Purple Heart trip helps Gold Star families keep memories alive

Published Oct 11, 2017 at 4:00pm

Vietnam War veteran Joe Fraccola of Rome will be leading a trip to the National Purple Heart Hall of Honor in New Windsor on Thursday, Oct. 19. During the tour Purple Heart recipients and members of local Gold Star families - those families that lost a loved one in combat - will relive and reflect on their service to the United States.

“This trip gives these men and women who served a chance to tell their stories,” Fraccola, who serves as commander of the Central New York Chapter No. 490 Military Order of the Purple Heart Veterans’ Organization, said.

“If they are willing, they will be interviewed and have their pictures taken and have their stories told online,” Fraccola added.

George Washington introduced the Purple Heart to soldiers wounded during the Revolutionary War. The stories of those honored with Purple Hearts do more than serve as a legacy, Fraccola said.

“This program is educational,” he said.

“This gives a chance for children to learn about things that are no longer taught in school. We have ceremonies, but we sometime lose the stories behind those ceremonies.”

Education, Fraccola said, benefits more than those learning from the past. It helps those who were part of it.

“I recently watched Ken Burns’s Vietnam War documentary, and although I served in Vietnam I still learned things from watching it,” he said.

Fraccola earned his Purple heart after being wounded in an early morning rocket attack on June 7, 1969.

“We were encamped and were hit by what we believed were rockets fired into our camp by Viet Cong forces. They attacked until three in the morning,” Fracccola said.

“I was wounded, but was able to return to my unit not long afterwards. The Purple Heart, to me, is a sign of what I did for my country. It’s something that will never be taken from me,” he added.

A son remembered

Maria Babula and her husband Mike, of Whitesboro, will join other Gold Star families during the trip. Babula lost her oldest son, Capt. George A. Wood, on Nov. 20, 2003 when his tank hit an improvised explosive device near Baqubah, Iraq.

“George had his future taken from him. This is how we remember him,” Maria Babula said.

Wood, 33 when he passed, has had a bridge over the Erie Canal near where he grew up named after him, and also a post office in Utica. But the best memories remain in his family’s hearts, and in the paintings Wood, an aspiring artist, made that hang in his parents’ home.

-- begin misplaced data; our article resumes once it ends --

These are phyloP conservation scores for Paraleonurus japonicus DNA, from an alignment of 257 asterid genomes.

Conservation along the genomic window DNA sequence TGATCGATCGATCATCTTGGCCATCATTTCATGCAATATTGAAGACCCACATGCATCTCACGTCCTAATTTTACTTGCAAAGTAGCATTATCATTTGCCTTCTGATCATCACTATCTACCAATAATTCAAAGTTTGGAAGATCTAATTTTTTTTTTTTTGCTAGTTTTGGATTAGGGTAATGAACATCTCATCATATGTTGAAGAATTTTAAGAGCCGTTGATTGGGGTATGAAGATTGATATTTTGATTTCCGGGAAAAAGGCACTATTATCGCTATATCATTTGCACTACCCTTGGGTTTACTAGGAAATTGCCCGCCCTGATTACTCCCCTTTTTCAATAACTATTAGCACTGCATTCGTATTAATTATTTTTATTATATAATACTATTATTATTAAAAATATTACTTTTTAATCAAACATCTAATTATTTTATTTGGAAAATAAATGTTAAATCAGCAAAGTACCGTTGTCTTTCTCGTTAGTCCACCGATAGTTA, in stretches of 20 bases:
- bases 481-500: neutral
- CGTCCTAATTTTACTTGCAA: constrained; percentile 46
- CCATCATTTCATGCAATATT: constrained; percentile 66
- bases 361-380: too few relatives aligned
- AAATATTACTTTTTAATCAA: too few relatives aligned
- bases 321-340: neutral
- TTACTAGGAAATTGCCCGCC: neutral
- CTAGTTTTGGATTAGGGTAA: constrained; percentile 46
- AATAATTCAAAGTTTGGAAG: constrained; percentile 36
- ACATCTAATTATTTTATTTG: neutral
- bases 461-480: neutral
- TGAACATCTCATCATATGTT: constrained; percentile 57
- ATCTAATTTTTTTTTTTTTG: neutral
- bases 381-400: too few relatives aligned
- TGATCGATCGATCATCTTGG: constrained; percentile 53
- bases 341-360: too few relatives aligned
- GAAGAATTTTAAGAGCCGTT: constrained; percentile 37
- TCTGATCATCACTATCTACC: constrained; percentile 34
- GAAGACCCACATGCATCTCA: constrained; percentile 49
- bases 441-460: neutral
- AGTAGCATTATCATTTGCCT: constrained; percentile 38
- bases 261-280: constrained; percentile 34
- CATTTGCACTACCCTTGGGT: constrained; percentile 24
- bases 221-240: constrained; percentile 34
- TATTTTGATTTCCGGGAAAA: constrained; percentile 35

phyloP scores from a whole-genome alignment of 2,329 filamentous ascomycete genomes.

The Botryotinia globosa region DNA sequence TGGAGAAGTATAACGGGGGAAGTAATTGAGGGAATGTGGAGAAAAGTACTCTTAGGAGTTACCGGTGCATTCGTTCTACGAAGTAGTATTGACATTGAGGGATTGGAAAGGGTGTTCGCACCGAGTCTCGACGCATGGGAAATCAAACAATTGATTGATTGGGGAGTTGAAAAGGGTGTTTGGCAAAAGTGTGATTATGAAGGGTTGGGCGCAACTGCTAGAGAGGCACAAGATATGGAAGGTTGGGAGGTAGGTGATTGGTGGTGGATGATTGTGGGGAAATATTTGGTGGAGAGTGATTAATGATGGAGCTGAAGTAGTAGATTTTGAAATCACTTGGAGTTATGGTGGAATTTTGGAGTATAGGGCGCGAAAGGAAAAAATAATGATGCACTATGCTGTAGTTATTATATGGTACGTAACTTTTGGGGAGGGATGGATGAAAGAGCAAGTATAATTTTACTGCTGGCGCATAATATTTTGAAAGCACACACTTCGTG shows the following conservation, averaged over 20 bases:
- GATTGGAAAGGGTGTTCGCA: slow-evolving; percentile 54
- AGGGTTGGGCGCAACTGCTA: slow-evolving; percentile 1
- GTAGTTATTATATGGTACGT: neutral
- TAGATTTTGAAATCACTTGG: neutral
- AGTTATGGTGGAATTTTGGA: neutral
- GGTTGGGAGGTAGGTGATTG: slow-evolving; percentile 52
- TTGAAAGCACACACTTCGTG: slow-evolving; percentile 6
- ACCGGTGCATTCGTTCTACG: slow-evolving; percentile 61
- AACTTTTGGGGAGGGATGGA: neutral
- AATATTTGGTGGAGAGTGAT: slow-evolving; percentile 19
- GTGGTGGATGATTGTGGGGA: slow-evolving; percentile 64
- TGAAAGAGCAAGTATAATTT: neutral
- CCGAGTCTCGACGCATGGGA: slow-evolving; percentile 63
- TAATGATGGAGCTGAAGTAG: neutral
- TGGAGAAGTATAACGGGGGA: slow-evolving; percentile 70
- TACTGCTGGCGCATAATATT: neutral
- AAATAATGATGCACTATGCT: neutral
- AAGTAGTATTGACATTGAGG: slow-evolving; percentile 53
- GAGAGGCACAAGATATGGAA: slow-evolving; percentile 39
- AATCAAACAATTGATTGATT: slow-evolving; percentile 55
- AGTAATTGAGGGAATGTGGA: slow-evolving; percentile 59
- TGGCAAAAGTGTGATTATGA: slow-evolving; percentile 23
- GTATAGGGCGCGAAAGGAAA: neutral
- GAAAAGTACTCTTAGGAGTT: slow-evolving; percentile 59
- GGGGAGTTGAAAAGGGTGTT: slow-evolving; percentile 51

“The bridge runs over the spot in the canal where George would take his three younger brothers fishing,” Maria Babula said. “He was a natural leader, and he ruled the roost among his brothers. But he was good to them.”

Wood was a standout offensive tackle for Notre Dame High School’s football team and later at Cornell University. He was an enthusiastic student of history, and enrolled in ROTC at the University of Albany, at age 26, while pursuing his master’s degree. He continued the leadership skills he displayed among his family, and was soon named captain.

“George was a tank commander, and he cared about his troops the way he cared for his brothers,” Maria Babula said.

“Tanks are usually placed behind ground troops, but George insisted, he would ride in a forward position with them. He always cared about others. He was talking about buying Christmas presents for his brothers when his tank hit the IED,” she added.

Wood’s legacy lives on in his daughter, Maria Christine Wood. Maria Wood is 17 and lives in Toledo, Ohio. She shares her late father’s love of art, and after graduating high school she will study art and graphic design.

“Maria was three-years-old when her father died, and she doesn’t have any memories of him, but we have kept his store alive for her,” Maria Babula said.

Maria Babula retired from her nursing job four years after George was killed because of the stress suffered from his passing. She said she finds solace by spending time with other local Gold Star mothers, but the challenges of moving on continue.

“I have a friend, another Gold Star mother who lives in Camden, and she was upset when we withdrew our troops from Iraq. She felt we left too early, and we gave up everything we and won,” Maria Babula said.

President Barack Obama began troop reduction in Iraq in June 2009.

Mike Babula, who married Maria after her first husband died, shares some of the frustrations faced by Gold Star families.

“We see these rich athletes protesting the anthem, kneeling when it’s played. None of them ever faced combat, and I can guarantee of they had to fight for our country they would act differently,” he said.